Director: Stephen Kijak
Screenwriter: Stephen Kijak
Runtime: 95 mns
Release: Out now
Cinema has always been the prime medium to eulogize the figure of the rock star. Whether in the form of fiction, biopic or documentary, cinema loves the lone swagger of figures like Bob Dylan, Anton Newcombe, Johnny Cash and Jim Morrison. It is a stage where these figures can enter into pop-mythology, where their stories become even more larger than life and celebrated than before. Yet in the age of mass media can any rock star preserve their aura of mystique and myth surrounding their public persona? Documentary filmmaker Stephen Kijak answers a resounding ‘yes’ with Scott Walker: 30 Century Man.
Once a pop moppet lusted after by the youth of 60s Britain, Scott Walker abandoned the jangle pop of the Walker Brothers who had hits including ‘The Sun Aint Gonna Shine Anymore’ and became a reclusive figure favouring the avant-garde. Walker has never been interviewed on camera in decades, and Kijak has unprecedented access both in and out of the recording studio and the results are fascinating. The opening credits feature disembodied voices pondering the nature of Walker’s career and compare him to Orpheus, heightening seemingly beyond anticipation what we are about to witness, but Kijak does not disappoint.
The career trajectory of Walker is fascinating and we follow from his pop beginnings, solo career consisting of MOR rock and Jacques Brel covers, to his transformation into genuine artist. His contemporary sound is somewhere between Wagner and Nine Inch Nails, and while the film never convinces that they are worth purchasing and listening to repeatedly, Kijak’s visual presentation offers a satisfying engagement with Walker’s difficult output. Watching him record his music, which is compared by one rock journalist to experiencing your own birth or murder, is fascinating. He beats metal trashcans, punches a cow carcass and utilizes the howls of a donkey as his percussion. It could almost tip into the Spinal Tap arena, were it not for the extraordinary coming together of these elements into song. Walker himself is also a genial and un-pretentious individual, aware of the absurdities of his work but gifted with the ability to speak about it so eloquently that comparisons to Samuel Beckett and Francis Bacon are convincing.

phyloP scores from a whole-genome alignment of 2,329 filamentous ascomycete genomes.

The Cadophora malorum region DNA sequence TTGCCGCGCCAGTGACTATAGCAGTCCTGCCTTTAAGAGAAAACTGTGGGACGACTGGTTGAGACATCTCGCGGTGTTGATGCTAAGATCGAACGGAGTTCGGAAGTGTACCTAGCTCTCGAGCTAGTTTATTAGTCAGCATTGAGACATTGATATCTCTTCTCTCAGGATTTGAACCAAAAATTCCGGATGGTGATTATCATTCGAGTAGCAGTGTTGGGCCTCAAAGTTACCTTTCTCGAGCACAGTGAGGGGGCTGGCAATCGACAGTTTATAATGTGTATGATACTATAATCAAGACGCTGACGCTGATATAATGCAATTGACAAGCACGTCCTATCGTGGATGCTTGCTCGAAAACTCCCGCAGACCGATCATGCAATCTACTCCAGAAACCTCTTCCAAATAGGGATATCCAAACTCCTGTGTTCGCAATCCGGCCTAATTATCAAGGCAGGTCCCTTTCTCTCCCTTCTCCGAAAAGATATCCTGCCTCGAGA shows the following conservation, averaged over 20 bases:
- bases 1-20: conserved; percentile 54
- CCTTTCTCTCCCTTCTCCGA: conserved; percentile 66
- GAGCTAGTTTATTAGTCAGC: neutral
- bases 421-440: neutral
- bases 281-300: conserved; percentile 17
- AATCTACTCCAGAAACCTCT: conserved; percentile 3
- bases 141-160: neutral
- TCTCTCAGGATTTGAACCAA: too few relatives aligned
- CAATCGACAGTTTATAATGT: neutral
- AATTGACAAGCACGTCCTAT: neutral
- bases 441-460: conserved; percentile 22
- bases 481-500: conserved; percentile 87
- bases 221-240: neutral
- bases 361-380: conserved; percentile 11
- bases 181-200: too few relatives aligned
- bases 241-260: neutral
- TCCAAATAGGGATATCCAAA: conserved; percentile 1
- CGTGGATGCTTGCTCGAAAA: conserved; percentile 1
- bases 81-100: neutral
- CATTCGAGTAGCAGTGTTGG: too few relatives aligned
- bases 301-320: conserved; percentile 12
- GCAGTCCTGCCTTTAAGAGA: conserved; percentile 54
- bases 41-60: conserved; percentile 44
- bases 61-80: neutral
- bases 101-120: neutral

Kijak also expertly conveys the anorakish nature of being a music fan. Instead of firing off questions, he plays Walker vinyls to high profile fans such as David Bowie, Marc Almond, Jarvis Cocker and members of Radiohead. It’s a wonderful moment to watch them re-experience some of their favourite songs, and is also a great introduction to the variety of music Walker has created. The film works as a companion piece to Ondi Timoner’s criminally under seen DiG, showing another side to the story of a talented artist trying to make it on the fringes of the corporate music industry. Regardless of whether you’re a fan or not, whether you would ever buy one of his records or not, this is a terrific and riveting portrait of a one of the only 60s music figures still producing ground breaking work.